In a perfect world, Jerick McKinnon would somehow make a miraculous recovery from his latest setback and be ready to play in a couple of weeks when the San Francisco 49ers open the regular season in Tampa, Florida.

That is unlikely.

As far as the depth chart goes, the 49ers can deal with McKinnon's injury. The team still has Tevin Coleman, Matt Breida, Raheem Mostert, and others. McKinnon represented a potential embarrassment of riches at the position, had he become healthy.

McKinnon isn't healthy, and it doesn't sound like that will change anytime soon. Assuming things don't take a turn for the better, general manager John Lynch and head coach Kyle Shanahan will have a decision to make — one that could impact another player on the roster.

McKinnon has suffered three setbacks in his attempted return from a torn ACL sustained on September 1, 2018. The first landed the running back on the Active/Physically Unable to Perform (PUP) list to start training camp. The second was following two practices after being activated off the PUP list in early August. Then the latest came after one practice this week.

"We [were easing him back in] a month ago, and we got to that step (of being close to a return), and he kind of regressed," Lynch said Wednesday on KNBR. "And I would say [Tuesday], we had a similar situation. So we're trying to get to really what's the root cause of the problems that he's having.

"Just because he's kind of working through this, we're working it, I'm going to kind of leave it at that, but [Tuesday] was not encouraging from that standpoint. What that means, we're not sure yet, and we're working hard to find that out."

Money-wise, there is little impact from keeping McKinnon on the roster. His salary became fully guaranteed on April 1. If the 49ers wanted to easily part ways with the running back and his salary, they would have done so before that deadline. There isn't much benefit to releasing McKinnon this season. He'll be paid either way. And an injured running back has no trade value.

With money not being much of a factor, the team needs to decide what to do with McKinnon's roster spot.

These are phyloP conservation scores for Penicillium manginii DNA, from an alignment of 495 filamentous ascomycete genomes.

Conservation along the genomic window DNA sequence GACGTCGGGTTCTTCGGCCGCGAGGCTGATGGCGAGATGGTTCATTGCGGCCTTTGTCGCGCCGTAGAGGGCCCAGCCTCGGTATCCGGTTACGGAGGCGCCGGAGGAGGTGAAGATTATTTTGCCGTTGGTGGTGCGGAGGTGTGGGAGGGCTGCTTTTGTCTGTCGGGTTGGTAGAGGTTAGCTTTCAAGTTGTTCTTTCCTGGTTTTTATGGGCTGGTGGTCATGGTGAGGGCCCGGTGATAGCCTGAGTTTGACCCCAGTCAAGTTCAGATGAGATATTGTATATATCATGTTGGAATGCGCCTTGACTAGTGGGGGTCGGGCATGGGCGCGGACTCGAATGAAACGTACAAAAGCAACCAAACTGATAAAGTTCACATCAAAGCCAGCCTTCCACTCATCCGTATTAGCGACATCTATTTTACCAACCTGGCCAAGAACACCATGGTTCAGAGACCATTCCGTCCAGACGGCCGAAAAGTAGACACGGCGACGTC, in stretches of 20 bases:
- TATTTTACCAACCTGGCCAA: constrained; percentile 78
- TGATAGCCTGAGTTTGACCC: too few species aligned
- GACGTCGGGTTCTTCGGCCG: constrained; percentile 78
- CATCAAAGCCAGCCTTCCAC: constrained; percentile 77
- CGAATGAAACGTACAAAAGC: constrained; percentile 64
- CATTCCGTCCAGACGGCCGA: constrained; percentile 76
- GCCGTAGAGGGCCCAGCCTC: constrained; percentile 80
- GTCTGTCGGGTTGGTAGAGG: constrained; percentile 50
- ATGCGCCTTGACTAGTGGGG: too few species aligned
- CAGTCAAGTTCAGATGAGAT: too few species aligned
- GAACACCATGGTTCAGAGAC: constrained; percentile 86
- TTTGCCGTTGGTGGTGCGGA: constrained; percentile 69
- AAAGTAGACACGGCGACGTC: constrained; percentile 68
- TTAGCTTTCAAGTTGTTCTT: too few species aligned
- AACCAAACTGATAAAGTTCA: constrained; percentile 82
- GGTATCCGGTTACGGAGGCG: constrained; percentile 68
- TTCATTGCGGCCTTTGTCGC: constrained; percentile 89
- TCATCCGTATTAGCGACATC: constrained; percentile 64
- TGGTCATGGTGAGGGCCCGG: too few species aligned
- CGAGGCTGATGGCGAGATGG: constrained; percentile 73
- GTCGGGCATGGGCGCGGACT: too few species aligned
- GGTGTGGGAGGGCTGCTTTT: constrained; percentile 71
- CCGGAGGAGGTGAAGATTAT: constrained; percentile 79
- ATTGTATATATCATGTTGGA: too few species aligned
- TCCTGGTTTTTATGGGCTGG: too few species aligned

Assuming McKinnon is sidelined for more than eight weeks, San Francisco could place him on injured reserve before Saturday's roster cutdown deadline. That would end McKinnon's season for the second-straight year, and the team could delay any long-term decision until 2020. The problem is that the 49ers would need to have a clearer picture of the recovery time for McKinnon or at least be confident that he wouldn't be needed nor available this season. A quick flashback to the injuries at the position last season, including McKinnon's, might give them pause if there is a chance the running back can contribute by mid-season.

Then you have the short-term injured reserve option. McKinnon could be one of two players brought back to practice after Week 6 and activated to play after Week 8.

There is one problem with that scenario, though. For McKinnon to be eligible to return, he would need first to be part of Saturday's 53-man roster. The running back eating up a roster spot would mean the 49ers would have to waive a player they might otherwise consider keeping. That creates a problematic situation for Lynch and Shanahan. Should they waive a player and expose him to the 31 other NFL teams just to place McKinnon on injured reserve in hopes of bringing that player back? It's a risky gamble.

The 49ers have come a long way since Shanahan envisioned McKinnon as a featured component within his offense. The team has evolved and has a lot more depth. There is no doubt Shanahan would love to have a healthy McKinnon at his disposal. Again, it would be an embarrassment of riches at the running back position. It doesn't look like that will happen soon.

We'll likely know more about McKinnon's status by Saturday at the latest.